Does your childbirth book advocate a new kind of birthing? Or a different take on the standbys? (Lamaze, Bradley, hypno, water, etc.) Do you teach childbirth courses? Do you have a built-in platform for moving books?

Since self-publishing well is so expensive, I'd take a long hard look at your situation before jumping into it.

MickRooney
08-17-2009, 01:36 PM
Interestingly, POD People have a posting today about a self-publishing success sparked by a literary agent suggesting this option to one of their listed authors.

http://podpeep.blogspot.com/2009/08/his-agent-suggested-it.html

Perhaps this is actually more widespread than we think in commercial publishing circles. If so, it is one more sign that slowly but surely self-publishing is loosing its stigma and becoming, though at times limited, a viable option for authors who have only considered the traditional channels to publication.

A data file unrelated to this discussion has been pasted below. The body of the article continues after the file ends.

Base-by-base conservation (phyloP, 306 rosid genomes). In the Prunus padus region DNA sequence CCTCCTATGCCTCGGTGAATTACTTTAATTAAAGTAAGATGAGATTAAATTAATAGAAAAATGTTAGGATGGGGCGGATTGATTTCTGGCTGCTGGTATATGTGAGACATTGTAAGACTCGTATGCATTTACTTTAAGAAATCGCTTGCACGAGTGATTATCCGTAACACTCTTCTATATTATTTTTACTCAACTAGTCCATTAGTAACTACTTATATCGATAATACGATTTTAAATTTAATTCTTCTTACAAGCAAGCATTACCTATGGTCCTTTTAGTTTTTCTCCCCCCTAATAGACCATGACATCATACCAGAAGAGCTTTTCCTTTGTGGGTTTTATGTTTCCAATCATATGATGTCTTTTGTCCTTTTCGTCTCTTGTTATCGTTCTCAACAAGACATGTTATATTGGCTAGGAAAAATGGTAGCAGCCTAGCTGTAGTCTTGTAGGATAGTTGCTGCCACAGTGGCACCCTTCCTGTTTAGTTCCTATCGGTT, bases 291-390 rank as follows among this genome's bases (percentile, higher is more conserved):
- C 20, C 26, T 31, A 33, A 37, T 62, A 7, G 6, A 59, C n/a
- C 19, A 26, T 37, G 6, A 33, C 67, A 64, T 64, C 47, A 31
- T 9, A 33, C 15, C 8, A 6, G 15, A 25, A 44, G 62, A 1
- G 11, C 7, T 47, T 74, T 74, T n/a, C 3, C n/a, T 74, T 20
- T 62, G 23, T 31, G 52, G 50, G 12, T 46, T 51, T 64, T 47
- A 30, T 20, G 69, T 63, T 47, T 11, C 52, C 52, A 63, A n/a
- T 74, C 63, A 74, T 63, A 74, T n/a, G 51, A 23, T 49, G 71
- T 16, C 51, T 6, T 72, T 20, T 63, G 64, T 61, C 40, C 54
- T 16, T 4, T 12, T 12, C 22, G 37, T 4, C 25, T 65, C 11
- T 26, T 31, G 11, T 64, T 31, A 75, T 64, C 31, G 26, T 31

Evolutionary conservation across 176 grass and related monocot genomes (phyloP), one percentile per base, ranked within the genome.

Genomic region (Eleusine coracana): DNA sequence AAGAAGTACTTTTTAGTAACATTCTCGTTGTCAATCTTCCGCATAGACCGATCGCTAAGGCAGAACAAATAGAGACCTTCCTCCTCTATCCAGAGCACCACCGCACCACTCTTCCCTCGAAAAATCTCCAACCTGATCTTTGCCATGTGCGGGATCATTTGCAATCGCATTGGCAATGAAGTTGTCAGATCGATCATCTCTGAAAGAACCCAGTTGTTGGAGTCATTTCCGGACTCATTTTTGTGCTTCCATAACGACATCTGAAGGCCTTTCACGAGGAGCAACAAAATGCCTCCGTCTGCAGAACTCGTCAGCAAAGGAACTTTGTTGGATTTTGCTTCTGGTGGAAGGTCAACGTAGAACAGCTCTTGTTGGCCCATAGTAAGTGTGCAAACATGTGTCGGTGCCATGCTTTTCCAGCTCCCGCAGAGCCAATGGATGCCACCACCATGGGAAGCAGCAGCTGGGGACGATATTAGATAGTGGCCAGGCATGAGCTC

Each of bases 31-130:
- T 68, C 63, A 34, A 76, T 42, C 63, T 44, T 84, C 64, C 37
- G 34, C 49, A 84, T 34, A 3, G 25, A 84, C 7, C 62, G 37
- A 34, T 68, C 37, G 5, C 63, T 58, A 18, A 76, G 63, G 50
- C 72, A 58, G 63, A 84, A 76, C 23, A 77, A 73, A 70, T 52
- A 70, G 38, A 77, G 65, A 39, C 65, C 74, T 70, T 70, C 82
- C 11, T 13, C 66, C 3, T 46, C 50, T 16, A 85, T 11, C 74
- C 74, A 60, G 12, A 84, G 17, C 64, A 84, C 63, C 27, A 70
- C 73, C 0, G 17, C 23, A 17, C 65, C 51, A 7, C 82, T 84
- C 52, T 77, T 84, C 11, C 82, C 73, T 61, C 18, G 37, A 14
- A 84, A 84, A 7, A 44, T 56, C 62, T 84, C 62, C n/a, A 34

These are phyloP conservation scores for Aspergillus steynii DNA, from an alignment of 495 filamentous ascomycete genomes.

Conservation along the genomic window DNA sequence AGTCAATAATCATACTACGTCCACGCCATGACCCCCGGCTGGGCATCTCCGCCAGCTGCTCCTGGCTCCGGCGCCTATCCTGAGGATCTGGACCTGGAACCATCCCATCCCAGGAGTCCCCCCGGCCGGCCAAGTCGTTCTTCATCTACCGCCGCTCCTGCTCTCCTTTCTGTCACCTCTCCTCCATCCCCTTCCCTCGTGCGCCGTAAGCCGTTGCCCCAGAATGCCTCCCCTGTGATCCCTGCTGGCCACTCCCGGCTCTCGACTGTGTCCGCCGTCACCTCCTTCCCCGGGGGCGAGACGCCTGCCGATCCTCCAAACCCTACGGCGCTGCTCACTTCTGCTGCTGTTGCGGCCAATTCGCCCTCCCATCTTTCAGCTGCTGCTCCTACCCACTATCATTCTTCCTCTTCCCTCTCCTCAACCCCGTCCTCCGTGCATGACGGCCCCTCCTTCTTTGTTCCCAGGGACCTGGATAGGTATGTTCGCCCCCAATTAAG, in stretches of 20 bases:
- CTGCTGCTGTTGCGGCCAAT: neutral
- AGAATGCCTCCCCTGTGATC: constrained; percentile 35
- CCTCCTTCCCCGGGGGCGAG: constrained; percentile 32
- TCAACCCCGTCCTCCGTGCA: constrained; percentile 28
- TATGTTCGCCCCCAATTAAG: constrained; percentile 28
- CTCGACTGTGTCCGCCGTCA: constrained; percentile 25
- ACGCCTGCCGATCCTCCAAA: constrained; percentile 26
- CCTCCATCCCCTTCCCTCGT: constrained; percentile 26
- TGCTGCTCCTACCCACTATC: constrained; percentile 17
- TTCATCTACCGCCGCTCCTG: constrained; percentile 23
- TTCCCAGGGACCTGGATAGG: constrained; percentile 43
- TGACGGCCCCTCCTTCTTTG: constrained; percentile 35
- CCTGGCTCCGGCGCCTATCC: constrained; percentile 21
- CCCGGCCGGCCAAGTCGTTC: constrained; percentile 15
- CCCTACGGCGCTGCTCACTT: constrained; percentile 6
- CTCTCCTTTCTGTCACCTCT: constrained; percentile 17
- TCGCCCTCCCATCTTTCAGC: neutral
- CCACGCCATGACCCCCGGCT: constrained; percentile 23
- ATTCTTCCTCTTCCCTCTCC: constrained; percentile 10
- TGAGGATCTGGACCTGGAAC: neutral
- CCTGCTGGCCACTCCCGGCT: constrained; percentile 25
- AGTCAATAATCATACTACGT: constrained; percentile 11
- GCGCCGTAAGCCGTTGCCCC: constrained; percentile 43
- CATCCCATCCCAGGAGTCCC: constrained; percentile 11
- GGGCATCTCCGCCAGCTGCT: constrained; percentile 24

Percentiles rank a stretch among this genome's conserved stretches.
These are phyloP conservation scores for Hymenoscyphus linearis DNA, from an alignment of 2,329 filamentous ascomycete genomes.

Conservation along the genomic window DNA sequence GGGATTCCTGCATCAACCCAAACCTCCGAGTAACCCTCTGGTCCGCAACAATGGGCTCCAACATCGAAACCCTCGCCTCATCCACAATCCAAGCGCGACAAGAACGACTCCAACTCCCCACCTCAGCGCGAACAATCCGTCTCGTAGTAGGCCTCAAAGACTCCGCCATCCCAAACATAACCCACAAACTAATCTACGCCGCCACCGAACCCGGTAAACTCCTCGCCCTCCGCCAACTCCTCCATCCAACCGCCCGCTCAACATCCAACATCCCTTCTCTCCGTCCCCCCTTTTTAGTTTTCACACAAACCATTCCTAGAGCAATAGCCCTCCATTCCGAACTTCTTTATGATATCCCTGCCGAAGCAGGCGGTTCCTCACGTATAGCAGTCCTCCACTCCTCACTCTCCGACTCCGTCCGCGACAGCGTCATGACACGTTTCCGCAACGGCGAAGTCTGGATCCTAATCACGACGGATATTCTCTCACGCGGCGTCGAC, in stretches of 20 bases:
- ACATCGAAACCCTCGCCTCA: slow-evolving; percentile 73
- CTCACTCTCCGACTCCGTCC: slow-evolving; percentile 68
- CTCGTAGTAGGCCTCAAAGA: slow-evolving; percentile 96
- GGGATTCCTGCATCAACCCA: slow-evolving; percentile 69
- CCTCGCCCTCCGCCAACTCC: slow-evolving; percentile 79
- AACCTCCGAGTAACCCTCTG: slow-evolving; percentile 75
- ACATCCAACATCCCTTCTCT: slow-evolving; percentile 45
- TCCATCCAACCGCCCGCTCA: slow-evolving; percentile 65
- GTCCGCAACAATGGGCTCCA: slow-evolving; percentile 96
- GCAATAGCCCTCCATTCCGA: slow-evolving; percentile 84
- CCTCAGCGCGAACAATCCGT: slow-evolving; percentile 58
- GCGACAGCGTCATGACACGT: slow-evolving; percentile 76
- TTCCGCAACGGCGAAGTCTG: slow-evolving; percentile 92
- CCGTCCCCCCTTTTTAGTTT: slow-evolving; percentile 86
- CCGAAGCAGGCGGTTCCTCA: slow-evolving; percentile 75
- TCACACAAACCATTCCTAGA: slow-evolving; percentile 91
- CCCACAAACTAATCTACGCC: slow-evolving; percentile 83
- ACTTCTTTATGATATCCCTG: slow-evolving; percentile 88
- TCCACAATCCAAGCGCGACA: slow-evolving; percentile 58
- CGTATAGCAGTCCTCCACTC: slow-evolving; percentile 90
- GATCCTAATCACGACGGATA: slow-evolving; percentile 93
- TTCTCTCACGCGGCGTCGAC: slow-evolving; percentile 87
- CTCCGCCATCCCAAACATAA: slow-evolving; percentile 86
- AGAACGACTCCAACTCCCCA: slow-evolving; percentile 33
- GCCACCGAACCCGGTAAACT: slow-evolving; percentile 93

StephenJSweeney
08-17-2009, 06:51 PM
Self-publishing is a last resort option, because going the route of self-pub takes you out of the author role and makes you a business owner. You are responsible for the costs of printing, editing, shipping, advertising, and all promotion done for the book. You won't have the resources at your disposal to properly distribute the book to bookstores. It's a hard path to take.

As someone who is currently walking that path, I have to second this.

I did sign 6 more copies of my novel this morning, though :)

DeleyanLee
08-17-2009, 07:01 PM
Have you/she consider submitting to the various professional groups with publishing houses? I know that several of medical groups have their own and it seems like yours would be a fit into that niche market.